Jack London Online
Jack London is perhaps best known as a writer, but he was also an innovative agriculturalist, adventurer, journalist, and proud socialist. He was a child of the Gilded Age, growing up in a working-class area of Oakland. While very young, he observed the inequalities in American society and the struggles of the poor. By early adulthood determined to rise above his station through the written word. It was a daring plan, yet mentors saw his promise and helped him break into journalism and fiction. He was endlessly curious and read widely in many fields, from philosophy to animal husbandry, from poetry to Darwinism. His boundless self-confidence led him to try unusual challenges, such as the decision to sail around the world or to create a self-sustainable ranch.
Often thought of as very manly, London was also deeply sensitive, generous, and kind. He he loved animals, poetry, music, and plays. He helped paroled prisoners and support prison reform. His dark side included periods of depression, binges of alcohol, anti-Semitism, and mixed ideas about race. Though feminist, he could be thoughtless toward his wives and daughters.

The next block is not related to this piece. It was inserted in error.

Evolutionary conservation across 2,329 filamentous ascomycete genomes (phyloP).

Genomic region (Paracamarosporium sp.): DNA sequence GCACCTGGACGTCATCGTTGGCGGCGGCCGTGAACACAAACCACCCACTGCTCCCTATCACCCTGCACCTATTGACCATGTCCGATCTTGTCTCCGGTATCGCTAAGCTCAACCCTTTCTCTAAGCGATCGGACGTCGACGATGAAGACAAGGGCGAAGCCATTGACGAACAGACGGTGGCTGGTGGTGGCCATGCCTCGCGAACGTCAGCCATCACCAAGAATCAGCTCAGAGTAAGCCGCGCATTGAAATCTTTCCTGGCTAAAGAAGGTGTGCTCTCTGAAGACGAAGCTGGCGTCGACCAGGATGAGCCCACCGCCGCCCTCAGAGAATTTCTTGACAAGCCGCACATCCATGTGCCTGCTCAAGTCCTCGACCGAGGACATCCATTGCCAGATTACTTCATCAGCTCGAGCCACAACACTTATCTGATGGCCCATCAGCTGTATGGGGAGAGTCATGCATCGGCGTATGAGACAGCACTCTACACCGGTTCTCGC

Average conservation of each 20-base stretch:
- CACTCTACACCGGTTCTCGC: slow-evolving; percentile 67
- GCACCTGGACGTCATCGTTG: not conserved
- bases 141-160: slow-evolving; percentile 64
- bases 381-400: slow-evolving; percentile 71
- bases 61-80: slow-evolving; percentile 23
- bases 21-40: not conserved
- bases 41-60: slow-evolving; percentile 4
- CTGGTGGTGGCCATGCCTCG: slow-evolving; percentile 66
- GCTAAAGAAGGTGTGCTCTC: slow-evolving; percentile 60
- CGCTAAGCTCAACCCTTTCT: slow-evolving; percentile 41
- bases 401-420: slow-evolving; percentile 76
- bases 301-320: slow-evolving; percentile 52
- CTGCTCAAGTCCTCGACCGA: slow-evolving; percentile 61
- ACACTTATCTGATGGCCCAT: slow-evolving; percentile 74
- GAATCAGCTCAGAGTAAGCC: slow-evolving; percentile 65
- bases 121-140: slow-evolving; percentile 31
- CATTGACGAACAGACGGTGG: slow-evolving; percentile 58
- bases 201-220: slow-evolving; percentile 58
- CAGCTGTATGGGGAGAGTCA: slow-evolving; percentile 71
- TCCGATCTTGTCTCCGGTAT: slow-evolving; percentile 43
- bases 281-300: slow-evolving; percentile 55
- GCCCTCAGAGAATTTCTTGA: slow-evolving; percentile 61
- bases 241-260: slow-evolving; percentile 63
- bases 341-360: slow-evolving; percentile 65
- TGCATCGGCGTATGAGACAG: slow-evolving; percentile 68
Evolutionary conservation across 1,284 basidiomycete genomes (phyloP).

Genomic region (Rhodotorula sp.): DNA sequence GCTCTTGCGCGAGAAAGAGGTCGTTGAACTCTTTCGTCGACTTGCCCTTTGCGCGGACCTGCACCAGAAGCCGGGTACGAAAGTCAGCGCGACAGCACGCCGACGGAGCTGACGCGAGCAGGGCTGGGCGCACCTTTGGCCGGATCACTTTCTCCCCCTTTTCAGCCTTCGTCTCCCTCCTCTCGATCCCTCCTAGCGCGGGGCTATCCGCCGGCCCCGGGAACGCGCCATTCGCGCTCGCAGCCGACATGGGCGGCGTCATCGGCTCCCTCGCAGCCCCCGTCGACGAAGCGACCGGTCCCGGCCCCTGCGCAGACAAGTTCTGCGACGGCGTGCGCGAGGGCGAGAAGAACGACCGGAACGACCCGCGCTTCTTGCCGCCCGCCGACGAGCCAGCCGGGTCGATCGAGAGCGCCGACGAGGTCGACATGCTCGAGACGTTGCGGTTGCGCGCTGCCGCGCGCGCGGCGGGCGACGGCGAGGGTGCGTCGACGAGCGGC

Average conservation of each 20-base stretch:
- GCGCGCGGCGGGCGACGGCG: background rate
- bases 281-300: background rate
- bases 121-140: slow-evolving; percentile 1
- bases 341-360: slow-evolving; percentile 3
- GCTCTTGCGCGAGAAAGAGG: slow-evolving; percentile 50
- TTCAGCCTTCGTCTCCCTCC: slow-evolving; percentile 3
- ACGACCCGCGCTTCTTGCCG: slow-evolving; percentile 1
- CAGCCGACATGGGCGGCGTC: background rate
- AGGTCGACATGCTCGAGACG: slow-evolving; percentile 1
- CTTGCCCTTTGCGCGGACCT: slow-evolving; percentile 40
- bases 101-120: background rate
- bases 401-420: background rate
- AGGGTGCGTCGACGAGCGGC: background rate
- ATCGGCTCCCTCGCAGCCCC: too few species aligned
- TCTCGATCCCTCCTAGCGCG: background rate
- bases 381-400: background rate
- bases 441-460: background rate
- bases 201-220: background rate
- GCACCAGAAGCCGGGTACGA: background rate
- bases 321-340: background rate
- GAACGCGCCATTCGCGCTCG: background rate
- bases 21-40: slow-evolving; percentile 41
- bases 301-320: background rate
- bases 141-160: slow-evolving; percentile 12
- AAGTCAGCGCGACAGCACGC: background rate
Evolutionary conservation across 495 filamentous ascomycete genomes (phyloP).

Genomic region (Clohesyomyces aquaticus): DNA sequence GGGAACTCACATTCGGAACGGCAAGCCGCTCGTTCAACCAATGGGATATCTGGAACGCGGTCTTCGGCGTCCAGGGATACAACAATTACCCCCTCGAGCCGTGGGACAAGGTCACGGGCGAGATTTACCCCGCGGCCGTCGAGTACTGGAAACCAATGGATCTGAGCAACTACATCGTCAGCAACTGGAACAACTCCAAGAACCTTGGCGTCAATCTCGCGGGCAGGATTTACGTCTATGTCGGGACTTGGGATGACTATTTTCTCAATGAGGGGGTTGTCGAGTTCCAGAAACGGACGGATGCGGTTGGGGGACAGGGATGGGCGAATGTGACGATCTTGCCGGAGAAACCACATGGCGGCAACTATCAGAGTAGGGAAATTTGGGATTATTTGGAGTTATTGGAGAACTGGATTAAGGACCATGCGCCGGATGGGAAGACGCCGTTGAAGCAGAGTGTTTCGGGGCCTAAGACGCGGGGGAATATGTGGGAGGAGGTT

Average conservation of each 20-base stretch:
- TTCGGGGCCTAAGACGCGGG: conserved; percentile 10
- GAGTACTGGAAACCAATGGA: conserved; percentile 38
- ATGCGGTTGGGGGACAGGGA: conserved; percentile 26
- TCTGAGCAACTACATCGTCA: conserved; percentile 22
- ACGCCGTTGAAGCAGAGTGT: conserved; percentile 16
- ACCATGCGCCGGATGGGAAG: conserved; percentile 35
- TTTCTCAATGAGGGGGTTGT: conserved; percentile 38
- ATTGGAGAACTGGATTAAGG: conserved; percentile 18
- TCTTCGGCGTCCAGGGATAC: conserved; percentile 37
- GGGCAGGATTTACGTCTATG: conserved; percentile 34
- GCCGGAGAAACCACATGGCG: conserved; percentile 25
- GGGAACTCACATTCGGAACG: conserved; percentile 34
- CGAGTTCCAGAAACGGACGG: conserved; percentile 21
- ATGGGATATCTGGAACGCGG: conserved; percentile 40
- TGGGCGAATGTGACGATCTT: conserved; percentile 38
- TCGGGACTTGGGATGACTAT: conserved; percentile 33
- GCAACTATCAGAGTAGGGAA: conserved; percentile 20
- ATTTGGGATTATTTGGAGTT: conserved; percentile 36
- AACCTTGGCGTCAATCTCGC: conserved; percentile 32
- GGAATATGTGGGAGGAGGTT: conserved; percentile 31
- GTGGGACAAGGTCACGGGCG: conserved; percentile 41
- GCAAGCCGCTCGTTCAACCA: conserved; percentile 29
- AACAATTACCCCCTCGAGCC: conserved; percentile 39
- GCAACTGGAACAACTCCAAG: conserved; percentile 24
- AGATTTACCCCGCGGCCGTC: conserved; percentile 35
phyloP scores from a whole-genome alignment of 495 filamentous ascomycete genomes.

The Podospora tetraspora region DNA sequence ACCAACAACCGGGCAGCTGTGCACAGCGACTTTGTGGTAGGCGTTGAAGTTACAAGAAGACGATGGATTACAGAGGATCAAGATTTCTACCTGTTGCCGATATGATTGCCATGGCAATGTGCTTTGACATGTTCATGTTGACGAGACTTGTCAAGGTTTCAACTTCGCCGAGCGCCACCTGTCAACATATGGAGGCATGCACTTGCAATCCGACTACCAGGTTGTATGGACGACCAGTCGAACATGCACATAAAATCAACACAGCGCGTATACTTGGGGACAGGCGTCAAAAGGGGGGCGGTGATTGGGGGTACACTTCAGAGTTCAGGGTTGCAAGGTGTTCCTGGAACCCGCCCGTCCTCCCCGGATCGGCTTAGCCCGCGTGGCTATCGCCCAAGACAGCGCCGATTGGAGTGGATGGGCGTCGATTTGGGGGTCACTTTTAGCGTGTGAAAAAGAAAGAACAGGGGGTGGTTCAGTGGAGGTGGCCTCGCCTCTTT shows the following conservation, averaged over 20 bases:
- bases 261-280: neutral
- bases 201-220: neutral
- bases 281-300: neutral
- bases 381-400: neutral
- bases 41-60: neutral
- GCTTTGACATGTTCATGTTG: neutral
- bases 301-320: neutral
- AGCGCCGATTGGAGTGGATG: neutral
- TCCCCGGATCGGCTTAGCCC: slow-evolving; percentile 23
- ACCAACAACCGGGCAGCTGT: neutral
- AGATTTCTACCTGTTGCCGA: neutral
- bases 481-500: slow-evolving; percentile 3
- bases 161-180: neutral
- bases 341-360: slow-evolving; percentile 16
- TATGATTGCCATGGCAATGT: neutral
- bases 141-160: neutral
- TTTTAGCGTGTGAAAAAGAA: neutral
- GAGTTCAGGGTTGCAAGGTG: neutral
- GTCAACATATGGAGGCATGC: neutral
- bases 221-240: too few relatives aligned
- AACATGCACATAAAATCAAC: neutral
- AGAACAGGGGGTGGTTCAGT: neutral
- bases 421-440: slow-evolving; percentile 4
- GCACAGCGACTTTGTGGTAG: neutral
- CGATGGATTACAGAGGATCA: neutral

A polymath, he attracts many kinds of readers. His writings include romances, science fiction, fantasy, adventure, and political tracts. Over a hundred years after his death, he remains in print in many languages. Jack London State Historic Park attracts visitors from around the globe as well.
Though London thought himself self-made, he was the product of his time and the people around him. We include references to such themes as Progressivism, the Arts and Crafts Movement, and the Socialism of his day. Similarly, we include information on key figures, his family and friends. This background information can direct the reader deeper into London's life and better appreciate his ideas and arguments.
Certain topics of broad interest are discussed on the FAQ page. These include contacting the editor, preparing a school essay, London's use of alcohol and drugs, his racial beliefs, his Credo, and his article "The Scab."
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